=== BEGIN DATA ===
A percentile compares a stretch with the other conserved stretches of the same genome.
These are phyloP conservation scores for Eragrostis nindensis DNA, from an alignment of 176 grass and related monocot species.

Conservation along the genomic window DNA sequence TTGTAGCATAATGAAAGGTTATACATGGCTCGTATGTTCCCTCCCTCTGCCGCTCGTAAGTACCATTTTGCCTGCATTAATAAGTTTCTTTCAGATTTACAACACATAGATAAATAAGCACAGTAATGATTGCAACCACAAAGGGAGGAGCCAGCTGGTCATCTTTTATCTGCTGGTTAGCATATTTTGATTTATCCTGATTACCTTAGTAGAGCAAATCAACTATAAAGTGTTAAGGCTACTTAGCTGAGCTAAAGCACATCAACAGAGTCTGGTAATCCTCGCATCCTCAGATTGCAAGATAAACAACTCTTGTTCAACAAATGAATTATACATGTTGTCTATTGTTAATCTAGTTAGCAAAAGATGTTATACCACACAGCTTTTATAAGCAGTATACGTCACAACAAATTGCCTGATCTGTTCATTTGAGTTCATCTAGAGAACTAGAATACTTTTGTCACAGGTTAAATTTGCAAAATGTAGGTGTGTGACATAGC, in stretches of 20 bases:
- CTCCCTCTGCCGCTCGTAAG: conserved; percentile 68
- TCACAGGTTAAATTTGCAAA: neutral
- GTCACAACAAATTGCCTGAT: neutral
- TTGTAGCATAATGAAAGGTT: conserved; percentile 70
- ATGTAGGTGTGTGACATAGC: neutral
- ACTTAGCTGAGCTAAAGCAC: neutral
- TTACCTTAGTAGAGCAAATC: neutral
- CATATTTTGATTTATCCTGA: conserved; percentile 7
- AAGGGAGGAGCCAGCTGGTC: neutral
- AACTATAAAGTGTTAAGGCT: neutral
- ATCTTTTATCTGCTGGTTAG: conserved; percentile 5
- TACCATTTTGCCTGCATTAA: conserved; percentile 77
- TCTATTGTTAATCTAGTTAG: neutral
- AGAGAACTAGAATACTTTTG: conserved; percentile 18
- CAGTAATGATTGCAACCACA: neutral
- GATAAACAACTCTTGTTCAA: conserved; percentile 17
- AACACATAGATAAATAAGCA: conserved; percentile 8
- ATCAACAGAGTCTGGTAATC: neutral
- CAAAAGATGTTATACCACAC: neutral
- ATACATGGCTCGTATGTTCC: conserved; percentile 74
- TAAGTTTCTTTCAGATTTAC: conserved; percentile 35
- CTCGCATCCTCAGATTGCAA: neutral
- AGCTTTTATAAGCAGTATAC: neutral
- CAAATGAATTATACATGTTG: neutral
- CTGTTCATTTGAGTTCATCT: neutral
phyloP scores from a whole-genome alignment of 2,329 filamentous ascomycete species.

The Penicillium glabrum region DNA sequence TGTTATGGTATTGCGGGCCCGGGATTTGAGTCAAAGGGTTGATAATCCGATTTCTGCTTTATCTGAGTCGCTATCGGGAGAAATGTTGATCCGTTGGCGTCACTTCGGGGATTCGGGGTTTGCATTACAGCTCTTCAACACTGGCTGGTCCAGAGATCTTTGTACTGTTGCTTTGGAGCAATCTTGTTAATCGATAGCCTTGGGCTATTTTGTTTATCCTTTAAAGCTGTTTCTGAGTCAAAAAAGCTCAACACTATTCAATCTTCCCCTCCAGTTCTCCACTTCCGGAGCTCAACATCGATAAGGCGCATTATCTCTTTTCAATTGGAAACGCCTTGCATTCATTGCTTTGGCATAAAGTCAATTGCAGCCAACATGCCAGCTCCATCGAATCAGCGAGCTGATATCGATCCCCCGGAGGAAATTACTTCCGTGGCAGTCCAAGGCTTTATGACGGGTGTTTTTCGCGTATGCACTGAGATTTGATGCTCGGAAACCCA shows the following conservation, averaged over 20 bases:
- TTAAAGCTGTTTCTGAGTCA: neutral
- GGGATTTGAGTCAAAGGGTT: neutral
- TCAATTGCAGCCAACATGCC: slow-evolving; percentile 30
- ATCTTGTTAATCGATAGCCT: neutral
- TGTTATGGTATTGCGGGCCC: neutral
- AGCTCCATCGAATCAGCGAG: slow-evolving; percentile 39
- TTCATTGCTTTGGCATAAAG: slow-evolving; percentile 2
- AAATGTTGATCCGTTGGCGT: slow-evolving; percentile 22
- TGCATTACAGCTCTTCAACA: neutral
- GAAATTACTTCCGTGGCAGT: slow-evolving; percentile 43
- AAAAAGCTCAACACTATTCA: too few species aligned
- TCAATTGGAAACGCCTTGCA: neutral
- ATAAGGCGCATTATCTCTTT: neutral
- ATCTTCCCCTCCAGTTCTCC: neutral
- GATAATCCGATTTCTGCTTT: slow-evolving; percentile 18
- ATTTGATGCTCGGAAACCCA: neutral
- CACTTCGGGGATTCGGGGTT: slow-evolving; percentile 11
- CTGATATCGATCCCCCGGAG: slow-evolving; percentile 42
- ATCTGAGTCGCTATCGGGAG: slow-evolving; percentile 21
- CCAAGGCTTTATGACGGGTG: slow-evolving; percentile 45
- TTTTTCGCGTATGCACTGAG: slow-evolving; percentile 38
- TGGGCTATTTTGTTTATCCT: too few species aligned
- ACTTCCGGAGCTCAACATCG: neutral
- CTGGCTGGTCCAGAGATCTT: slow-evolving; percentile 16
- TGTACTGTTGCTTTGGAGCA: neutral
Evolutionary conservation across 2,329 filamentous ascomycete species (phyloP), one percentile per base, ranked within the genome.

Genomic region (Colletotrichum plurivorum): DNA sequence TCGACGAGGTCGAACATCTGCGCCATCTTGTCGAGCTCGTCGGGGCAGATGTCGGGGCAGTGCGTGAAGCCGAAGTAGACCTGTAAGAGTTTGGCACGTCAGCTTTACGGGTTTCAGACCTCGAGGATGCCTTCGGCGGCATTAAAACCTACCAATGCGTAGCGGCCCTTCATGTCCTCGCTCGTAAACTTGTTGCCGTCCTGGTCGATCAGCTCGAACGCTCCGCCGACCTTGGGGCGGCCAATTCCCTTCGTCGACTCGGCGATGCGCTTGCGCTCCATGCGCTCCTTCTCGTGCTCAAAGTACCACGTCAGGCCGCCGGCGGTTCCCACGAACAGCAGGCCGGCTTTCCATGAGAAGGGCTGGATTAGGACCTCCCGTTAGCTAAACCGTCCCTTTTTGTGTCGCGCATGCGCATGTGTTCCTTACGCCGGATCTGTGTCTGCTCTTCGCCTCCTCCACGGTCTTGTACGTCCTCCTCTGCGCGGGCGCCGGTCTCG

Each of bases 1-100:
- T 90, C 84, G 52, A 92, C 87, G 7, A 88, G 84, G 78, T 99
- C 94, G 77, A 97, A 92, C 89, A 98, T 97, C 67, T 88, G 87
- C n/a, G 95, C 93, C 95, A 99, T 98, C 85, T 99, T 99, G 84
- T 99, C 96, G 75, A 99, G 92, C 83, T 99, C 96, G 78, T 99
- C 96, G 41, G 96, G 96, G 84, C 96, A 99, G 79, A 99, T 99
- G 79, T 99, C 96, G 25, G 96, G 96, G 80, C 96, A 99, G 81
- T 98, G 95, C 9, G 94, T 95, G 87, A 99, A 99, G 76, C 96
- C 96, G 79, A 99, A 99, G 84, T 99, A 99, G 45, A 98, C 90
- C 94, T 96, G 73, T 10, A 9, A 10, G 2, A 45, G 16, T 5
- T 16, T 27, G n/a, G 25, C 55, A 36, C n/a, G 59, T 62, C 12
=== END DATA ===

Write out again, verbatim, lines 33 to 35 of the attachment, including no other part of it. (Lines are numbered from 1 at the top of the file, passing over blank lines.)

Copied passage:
- TCAATTGCAGCCAACATGCC: slow-evolving; percentile 30
- ATCTTGTTAATCGATAGCCT: neutral
- TGTTATGGTATTGCGGGCCC: neutral